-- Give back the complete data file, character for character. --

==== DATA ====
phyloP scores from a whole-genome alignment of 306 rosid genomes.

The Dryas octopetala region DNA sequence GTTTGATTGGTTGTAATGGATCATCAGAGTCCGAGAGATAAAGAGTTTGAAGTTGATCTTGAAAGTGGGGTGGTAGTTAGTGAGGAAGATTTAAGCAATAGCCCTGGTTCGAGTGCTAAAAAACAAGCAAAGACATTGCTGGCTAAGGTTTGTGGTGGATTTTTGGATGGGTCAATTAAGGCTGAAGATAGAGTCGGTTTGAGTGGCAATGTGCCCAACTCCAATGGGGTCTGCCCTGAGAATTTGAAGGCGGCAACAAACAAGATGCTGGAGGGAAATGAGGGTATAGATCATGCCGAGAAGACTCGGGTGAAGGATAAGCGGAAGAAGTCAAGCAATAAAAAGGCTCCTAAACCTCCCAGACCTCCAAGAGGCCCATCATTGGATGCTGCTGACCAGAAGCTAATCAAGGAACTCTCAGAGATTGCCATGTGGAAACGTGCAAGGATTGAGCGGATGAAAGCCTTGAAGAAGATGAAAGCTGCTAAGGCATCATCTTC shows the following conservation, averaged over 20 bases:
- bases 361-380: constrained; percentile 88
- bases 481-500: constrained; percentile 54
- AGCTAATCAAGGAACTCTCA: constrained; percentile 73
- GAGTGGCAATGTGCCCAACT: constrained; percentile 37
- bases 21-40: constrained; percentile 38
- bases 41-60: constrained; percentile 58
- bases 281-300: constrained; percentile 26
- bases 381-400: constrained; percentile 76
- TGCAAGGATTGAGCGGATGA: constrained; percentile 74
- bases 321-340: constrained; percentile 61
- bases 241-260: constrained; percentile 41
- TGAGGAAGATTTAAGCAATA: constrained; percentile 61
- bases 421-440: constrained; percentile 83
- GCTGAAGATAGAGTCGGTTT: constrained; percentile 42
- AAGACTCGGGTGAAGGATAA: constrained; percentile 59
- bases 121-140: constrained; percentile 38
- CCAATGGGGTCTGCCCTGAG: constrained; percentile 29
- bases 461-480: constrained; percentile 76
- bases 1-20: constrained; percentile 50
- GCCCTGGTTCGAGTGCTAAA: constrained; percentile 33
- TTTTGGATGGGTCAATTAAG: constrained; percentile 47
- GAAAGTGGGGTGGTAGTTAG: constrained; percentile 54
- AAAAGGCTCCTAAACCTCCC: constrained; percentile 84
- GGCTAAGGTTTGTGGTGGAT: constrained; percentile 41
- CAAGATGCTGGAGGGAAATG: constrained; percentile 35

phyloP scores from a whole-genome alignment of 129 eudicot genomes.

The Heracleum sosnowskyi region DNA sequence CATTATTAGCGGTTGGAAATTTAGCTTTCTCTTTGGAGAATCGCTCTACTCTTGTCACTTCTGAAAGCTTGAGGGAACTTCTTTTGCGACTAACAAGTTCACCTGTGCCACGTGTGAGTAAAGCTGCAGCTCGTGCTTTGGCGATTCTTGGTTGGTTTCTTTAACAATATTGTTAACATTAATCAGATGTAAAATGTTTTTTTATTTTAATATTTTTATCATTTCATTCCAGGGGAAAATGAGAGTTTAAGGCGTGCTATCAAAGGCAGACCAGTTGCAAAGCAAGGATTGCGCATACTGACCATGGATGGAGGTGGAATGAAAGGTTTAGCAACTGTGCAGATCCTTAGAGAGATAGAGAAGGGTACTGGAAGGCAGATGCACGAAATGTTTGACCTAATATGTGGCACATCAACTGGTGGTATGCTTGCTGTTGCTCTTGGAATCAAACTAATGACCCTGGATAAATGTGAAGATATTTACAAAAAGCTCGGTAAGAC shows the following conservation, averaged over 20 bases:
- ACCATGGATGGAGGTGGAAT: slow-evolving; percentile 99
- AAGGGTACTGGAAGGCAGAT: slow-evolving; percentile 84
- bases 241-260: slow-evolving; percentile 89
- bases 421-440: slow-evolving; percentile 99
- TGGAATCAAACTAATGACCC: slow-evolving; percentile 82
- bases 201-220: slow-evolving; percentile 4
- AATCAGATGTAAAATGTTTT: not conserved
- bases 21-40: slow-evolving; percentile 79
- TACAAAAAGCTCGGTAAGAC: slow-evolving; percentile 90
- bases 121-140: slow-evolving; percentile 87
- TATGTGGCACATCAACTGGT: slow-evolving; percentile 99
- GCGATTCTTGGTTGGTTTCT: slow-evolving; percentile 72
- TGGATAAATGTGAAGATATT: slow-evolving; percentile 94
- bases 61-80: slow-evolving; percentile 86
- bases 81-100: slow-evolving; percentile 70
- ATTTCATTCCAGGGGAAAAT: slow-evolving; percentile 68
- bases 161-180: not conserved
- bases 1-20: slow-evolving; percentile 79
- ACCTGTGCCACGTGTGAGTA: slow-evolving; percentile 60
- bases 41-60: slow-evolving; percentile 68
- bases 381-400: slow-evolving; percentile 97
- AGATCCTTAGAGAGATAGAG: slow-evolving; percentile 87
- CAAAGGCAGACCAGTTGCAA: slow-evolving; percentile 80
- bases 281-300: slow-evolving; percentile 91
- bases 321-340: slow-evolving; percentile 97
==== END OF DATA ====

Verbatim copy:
phyloP scores from a whole-genome alignment of 306 rosid genomes.

The Dryas octopetala region DNA sequence GTTTGATTGGTTGTAATGGATCATCAGAGTCCGAGAGATAAAGAGTTTGAAGTTGATCTTGAAAGTGGGGTGGTAGTTAGTGAGGAAGATTTAAGCAATAGCCCTGGTTCGAGTGCTAAAAAACAAGCAAAGACATTGCTGGCTAAGGTTTGTGGTGGATTTTTGGATGGGTCAATTAAGGCTGAAGATAGAGTCGGTTTGAGTGGCAATGTGCCCAACTCCAATGGGGTCTGCCCTGAGAATTTGAAGGCGGCAACAAACAAGATGCTGGAGGGAAATGAGGGTATAGATCATGCCGAGAAGACTCGGGTGAAGGATAAGCGGAAGAAGTCAAGCAATAAAAAGGCTCCTAAACCTCCCAGACCTCCAAGAGGCCCATCATTGGATGCTGCTGACCAGAAGCTAATCAAGGAACTCTCAGAGATTGCCATGTGGAAACGTGCAAGGATTGAGCGGATGAAAGCCTTGAAGAAGATGAAAGCTGCTAAGGCATCATCTTC shows the following conservation, averaged over 20 bases:
- bases 361-380: constrained; percentile 88
- bases 481-500: constrained; percentile 54
- AGCTAATCAAGGAACTCTCA: constrained; percentile 73
- GAGTGGCAATGTGCCCAACT: constrained; percentile 37
- bases 21-40: constrained; percentile 38
- bases 41-60: constrained; percentile 58
- bases 281-300: constrained; percentile 26
- bases 381-400: constrained; percentile 76
- TGCAAGGATTGAGCGGATGA: constrained; percentile 74
- bases 321-340: constrained; percentile 61
- bases 241-260: constrained; percentile 41
- TGAGGAAGATTTAAGCAATA: constrained; percentile 61
- bases 421-440: constrained; percentile 83
- GCTGAAGATAGAGTCGGTTT: constrained; percentile 42
- AAGACTCGGGTGAAGGATAA: constrained; percentile 59
- bases 121-140: constrained; percentile 38
- CCAATGGGGTCTGCCCTGAG: constrained; percentile 29
- bases 461-480: constrained; percentile 76
- bases 1-20: constrained; percentile 50
- GCCCTGGTTCGAGTGCTAAA: constrained; percentile 33
- TTTTGGATGGGTCAATTAAG: constrained; percentile 47
- GAAAGTGGGGTGGTAGTTAG: constrained; percentile 54
- AAAAGGCTCCTAAACCTCCC: constrained; percentile 84
- GGCTAAGGTTTGTGGTGGAT: constrained; percentile 41
- CAAGATGCTGGAGGGAAATG: constrained; percentile 35

phyloP scores from a whole-genome alignment of 129 eudicot genomes.

The Heracleum sosnowskyi region DNA sequence CATTATTAGCGGTTGGAAATTTAGCTTTCTCTTTGGAGAATCGCTCTACTCTTGTCACTTCTGAAAGCTTGAGGGAACTTCTTTTGCGACTAACAAGTTCACCTGTGCCACGTGTGAGTAAAGCTGCAGCTCGTGCTTTGGCGATTCTTGGTTGGTTTCTTTAACAATATTGTTAACATTAATCAGATGTAAAATGTTTTTTTATTTTAATATTTTTATCATTTCATTCCAGGGGAAAATGAGAGTTTAAGGCGTGCTATCAAAGGCAGACCAGTTGCAAAGCAAGGATTGCGCATACTGACCATGGATGGAGGTGGAATGAAAGGTTTAGCAACTGTGCAGATCCTTAGAGAGATAGAGAAGGGTACTGGAAGGCAGATGCACGAAATGTTTGACCTAATATGTGGCACATCAACTGGTGGTATGCTTGCTGTTGCTCTTGGAATCAAACTAATGACCCTGGATAAATGTGAAGATATTTACAAAAAGCTCGGTAAGAC shows the following conservation, averaged over 20 bases:
- ACCATGGATGGAGGTGGAAT: slow-evolving; percentile 99
- AAGGGTACTGGAAGGCAGAT: slow-evolving; percentile 84
- bases 241-260: slow-evolving; percentile 89
- bases 421-440: slow-evolving; percentile 99
- TGGAATCAAACTAATGACCC: slow-evolving; percentile 82
- bases 201-220: slow-evolving; percentile 4
- AATCAGATGTAAAATGTTTT: not conserved
- bases 21-40: slow-evolving; percentile 79
- TACAAAAAGCTCGGTAAGAC: slow-evolving; percentile 90
- bases 121-140: slow-evolving; percentile 87
- TATGTGGCACATCAACTGGT: slow-evolving; percentile 99
- GCGATTCTTGGTTGGTTTCT: slow-evolving; percentile 72
- TGGATAAATGTGAAGATATT: slow-evolving; percentile 94
- bases 61-80: slow-evolving; percentile 86
- bases 81-100: slow-evolving; percentile 70
- ATTTCATTCCAGGGGAAAAT: slow-evolving; percentile 68
- bases 161-180: not conserved
- bases 1-20: slow-evolving; percentile 79
- ACCTGTGCCACGTGTGAGTA: slow-evolving; percentile 60
- bases 41-60: slow-evolving; percentile 68
- bases 381-400: slow-evolving; percentile 97
- AGATCCTTAGAGAGATAGAG: slow-evolving; percentile 87
- CAAAGGCAGACCAGTTGCAA: slow-evolving; percentile 80
- bases 281-300: slow-evolving; percentile 91
- bases 321-340: slow-evolving; percentile 97